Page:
‘We were always keen to create a body of work that would be accessible to future practitioners that the work would not be hidden from history, but alas unknown to us it was not catalogued so available to no one. Script were meant to be performed, some of the unpublished plays have not been available for such a long time. I/we do want the ideas the energy of those times the talent and wonderful creativity to be there after we are gone. That goes for the plays’ readings we did as well as the performances.’

‘I admire writers immensely and even if some plays didn’t get the critical response hoped for I believe all the work deserves a space, somewhere to be discovered anew. I would also hope the idea a group of actors started this and kept going, took control over their work conditions and wanted their beliefs to inform what was written and how they worked with other creative beings would still resonate in the future.’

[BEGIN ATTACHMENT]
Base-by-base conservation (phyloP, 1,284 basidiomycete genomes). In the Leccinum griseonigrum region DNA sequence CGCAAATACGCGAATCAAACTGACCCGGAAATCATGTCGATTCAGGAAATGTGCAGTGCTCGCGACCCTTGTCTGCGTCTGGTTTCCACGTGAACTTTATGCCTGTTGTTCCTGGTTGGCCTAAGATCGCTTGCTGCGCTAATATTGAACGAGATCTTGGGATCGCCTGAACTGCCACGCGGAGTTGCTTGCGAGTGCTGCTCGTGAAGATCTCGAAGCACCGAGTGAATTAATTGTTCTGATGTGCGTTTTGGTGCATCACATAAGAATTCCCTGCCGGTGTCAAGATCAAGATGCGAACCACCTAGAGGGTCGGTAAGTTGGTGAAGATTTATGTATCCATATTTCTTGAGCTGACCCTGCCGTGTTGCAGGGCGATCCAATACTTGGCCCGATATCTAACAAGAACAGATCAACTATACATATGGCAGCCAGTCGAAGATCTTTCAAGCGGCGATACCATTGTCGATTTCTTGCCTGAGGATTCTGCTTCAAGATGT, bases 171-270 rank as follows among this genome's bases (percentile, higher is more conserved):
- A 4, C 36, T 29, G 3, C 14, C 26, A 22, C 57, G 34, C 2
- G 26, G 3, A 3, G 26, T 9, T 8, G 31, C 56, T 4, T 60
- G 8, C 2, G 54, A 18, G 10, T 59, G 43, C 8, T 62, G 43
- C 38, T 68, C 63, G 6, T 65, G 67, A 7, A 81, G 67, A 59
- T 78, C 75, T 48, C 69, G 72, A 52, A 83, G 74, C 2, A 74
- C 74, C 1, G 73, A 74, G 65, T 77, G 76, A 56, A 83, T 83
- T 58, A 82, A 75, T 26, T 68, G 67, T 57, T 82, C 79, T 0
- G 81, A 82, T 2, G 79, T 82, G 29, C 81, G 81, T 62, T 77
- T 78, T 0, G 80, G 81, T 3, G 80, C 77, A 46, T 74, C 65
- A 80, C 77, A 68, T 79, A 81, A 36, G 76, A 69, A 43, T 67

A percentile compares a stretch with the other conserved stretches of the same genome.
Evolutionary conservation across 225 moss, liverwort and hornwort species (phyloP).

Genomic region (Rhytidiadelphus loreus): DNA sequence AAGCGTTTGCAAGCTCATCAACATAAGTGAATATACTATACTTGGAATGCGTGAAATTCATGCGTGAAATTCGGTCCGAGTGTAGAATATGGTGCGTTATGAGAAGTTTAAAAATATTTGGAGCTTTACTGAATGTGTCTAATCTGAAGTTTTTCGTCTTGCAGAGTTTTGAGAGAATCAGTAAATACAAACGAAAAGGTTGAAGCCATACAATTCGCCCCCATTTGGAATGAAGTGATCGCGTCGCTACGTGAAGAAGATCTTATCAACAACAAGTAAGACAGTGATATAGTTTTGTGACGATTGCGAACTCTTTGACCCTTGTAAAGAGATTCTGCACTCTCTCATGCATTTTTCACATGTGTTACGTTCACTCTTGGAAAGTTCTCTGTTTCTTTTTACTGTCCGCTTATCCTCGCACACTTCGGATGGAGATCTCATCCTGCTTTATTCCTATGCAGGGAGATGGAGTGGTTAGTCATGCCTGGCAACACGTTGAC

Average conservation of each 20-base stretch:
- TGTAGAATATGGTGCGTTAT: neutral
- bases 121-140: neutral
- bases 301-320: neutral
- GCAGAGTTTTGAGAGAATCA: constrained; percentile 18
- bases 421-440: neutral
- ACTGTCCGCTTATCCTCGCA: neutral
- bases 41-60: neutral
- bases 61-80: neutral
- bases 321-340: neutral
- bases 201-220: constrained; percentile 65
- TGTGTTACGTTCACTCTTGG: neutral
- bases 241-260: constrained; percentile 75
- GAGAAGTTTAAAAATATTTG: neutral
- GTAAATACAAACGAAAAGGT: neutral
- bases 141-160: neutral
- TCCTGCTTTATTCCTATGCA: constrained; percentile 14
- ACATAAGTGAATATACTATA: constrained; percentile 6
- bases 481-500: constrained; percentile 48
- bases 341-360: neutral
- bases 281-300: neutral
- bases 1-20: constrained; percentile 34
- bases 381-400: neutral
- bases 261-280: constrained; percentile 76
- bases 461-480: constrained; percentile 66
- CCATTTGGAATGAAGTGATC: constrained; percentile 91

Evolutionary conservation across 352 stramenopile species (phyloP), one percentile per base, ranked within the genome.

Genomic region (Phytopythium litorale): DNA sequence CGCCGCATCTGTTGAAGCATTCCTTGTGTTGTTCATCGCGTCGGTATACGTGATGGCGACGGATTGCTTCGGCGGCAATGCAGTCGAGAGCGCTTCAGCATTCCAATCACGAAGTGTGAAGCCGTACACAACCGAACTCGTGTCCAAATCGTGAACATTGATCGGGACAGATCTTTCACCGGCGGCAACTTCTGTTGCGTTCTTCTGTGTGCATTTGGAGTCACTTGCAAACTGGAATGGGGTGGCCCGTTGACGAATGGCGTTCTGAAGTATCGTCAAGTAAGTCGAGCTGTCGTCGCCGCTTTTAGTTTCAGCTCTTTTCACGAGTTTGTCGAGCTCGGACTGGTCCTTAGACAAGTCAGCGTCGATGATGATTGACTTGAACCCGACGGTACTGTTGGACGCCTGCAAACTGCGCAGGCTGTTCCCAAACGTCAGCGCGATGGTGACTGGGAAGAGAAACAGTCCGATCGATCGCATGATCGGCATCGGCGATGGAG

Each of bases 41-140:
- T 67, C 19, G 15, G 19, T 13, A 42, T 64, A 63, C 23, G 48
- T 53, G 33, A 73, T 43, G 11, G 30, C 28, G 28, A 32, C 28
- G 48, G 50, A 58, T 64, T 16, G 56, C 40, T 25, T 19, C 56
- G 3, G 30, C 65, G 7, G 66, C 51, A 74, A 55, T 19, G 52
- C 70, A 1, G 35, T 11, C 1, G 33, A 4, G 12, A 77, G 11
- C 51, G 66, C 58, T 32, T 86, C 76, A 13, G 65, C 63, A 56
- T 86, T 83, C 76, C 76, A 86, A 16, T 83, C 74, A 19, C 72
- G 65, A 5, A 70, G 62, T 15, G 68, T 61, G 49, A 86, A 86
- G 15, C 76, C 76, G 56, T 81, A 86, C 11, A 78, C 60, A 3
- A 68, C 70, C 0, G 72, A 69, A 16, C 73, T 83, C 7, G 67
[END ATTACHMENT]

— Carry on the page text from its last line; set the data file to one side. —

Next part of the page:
Monstrous Moves

Two women sing in a theatrical manner into a microphoneTo address the access problem the Monstrous Regiment archive was recently moved to a new home, the theatre collection at the V & A, where it will soon be catalogued.

The decision to relocate is part of a new effort to organise and publicly interpret the Monstrous Regiment archive.

Plans are in place to construct a new archival website that will tell the Monstrous Regiment Story. It will include photographs, fliers, scripts, ephemera and – yes – audiovisual material.

Russell Keat, a semi-retired academic and partner of Mary McCusker, has begun the process of looking through the collection at the V & A, selecting items for digitisation and contacting people who performed with Monstrous Regiment to ask for new material.

Russell has also been exploring McCusker’s personal audio cassette collection for traces of Monstrous Regiment. The fruits of this labour were sent to Great Bear for digitisation.